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Can We Trust Our Devices?

As the saying goes, trust is earned, not given, and it seems the IoT (Internet of Things) space has some work to do, according to a recent report. The findings show newer technology developments in mobile—like AI (artificial intelligence)—are creating greater uncertainty and increasing mistrust among users. Candidly, I am not surprised by these results.

The Mobile Ecosystem Forum’s 8th annual Global Trust Report shows that rather than achieving the goal of increasing trust among mobile users, these new technologies are, at best, making no difference or are actively reducing trust. Only a small minority expressed positivity toward any of these new technologies.

A bit of background: the report explores the smartphone and digital services usage of 6,500 smartphone users across 10 countries including the United States. The objective is to consider the attitudes and trust levels in relation to personal information, privacy, identity, and how their data is handled by organizations.

The biggest takeaways suggest that despite incremental improvements, trust perceptions remain weak. Further, users continue to lack confidence that any actions they take make them safer. Only a quarter of the people who take protective measures feel a lot safer for having done so, and 52% feel a little safer, while 13% do not feel safer at all. What is more telling is that many people do not feel self-assured (15%) or empowered (15%) when it comes to their ability to properly use mobile apps and services safely.  Perhaps there is good reason for these fears. Cybersecurity threats and risks from phishing and other attacks at all-time high and there is no end in sight.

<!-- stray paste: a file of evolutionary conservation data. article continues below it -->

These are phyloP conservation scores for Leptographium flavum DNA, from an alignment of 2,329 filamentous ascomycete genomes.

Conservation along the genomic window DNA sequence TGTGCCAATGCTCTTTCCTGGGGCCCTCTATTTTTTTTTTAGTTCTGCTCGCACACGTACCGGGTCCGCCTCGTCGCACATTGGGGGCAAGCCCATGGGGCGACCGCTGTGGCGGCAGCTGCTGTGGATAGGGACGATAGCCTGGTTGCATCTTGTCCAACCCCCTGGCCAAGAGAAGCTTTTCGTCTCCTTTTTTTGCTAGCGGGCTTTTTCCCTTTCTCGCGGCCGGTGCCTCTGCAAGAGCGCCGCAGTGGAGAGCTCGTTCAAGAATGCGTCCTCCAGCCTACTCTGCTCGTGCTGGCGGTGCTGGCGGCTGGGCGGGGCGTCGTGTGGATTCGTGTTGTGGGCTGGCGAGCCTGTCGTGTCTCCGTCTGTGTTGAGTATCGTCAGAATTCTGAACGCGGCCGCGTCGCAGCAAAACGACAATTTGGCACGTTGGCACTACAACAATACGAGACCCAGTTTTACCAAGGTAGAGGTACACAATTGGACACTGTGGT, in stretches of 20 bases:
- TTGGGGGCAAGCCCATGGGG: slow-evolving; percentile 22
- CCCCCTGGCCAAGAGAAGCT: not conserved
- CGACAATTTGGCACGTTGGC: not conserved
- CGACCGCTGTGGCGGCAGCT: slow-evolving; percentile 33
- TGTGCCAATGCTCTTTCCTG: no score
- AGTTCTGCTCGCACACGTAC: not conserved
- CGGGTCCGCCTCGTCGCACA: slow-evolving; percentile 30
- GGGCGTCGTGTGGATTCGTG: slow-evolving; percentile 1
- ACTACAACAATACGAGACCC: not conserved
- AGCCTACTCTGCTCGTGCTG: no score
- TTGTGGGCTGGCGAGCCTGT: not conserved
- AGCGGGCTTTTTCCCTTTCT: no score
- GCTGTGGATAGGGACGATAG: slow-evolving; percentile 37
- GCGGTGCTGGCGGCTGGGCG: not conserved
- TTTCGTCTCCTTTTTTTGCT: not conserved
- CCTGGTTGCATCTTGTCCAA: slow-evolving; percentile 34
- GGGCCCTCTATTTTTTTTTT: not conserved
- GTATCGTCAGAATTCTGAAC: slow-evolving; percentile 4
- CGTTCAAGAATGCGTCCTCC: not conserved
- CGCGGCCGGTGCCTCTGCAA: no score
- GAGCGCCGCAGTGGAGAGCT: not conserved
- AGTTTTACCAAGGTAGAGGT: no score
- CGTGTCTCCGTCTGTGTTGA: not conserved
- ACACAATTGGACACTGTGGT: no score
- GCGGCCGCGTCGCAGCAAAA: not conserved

Still, users are turning to their mobile devices more than ever before, as the pandemic has reinforced the role of the mobile phone as a one-stop shop for entertainment, increased convenience, and a life management tool. Mobile apps are appreciated by 71% of users as convenient and easy to use.

At the same time, most users believe their mobile usage has increased, and the report shows increased penetration growth in functional activities such as food ordering and leisure pursuits like social media, music, gaming, and more. Even in our quality of care since COVID-19, we are seeing a surge in mobile apps on online usage. Going a step further, it’s no wonder our medical institutions are encouraging increased integrated virtual visits as a result of our reductions in medical staff and increased aging population.

Going back to the report, it illustrates most smartphone users have made mobile payments, typically by card for digital wallet, but as mobile payments grow, so do concerns around data theft and overspending. So, we don’t trust it, but we are still using it. It has become this necessary evil in our lives. It’s a dichotomy for sure.

The solution must be myriad. Regulation may be supporting improved perceptions of control and security of personal data, according to the findings. Significant improvements are observed in perceptions of personal data control and security, particularly in markets where regulation has come into force such as in South Africa, Brazil, and China.

We can’t talk about regulation without also talking about education: the two go hand-in-hand. We need to help users understand what tools they have at their disposal to increase security and privacy of their personal data.

Another interesting perspective is this report delves into the importance of targeting solutions specifically for social media, as there is a big opportunity for governance by governments, regulators, tool providers, and social media companies themselves to acknowledge this perception gap. There is a significant opportunity for all of us to pick up the mantel and help users remain protected. We live in very interesting times when it comes to moving the needle and protecting our devices, data and all the things in between.

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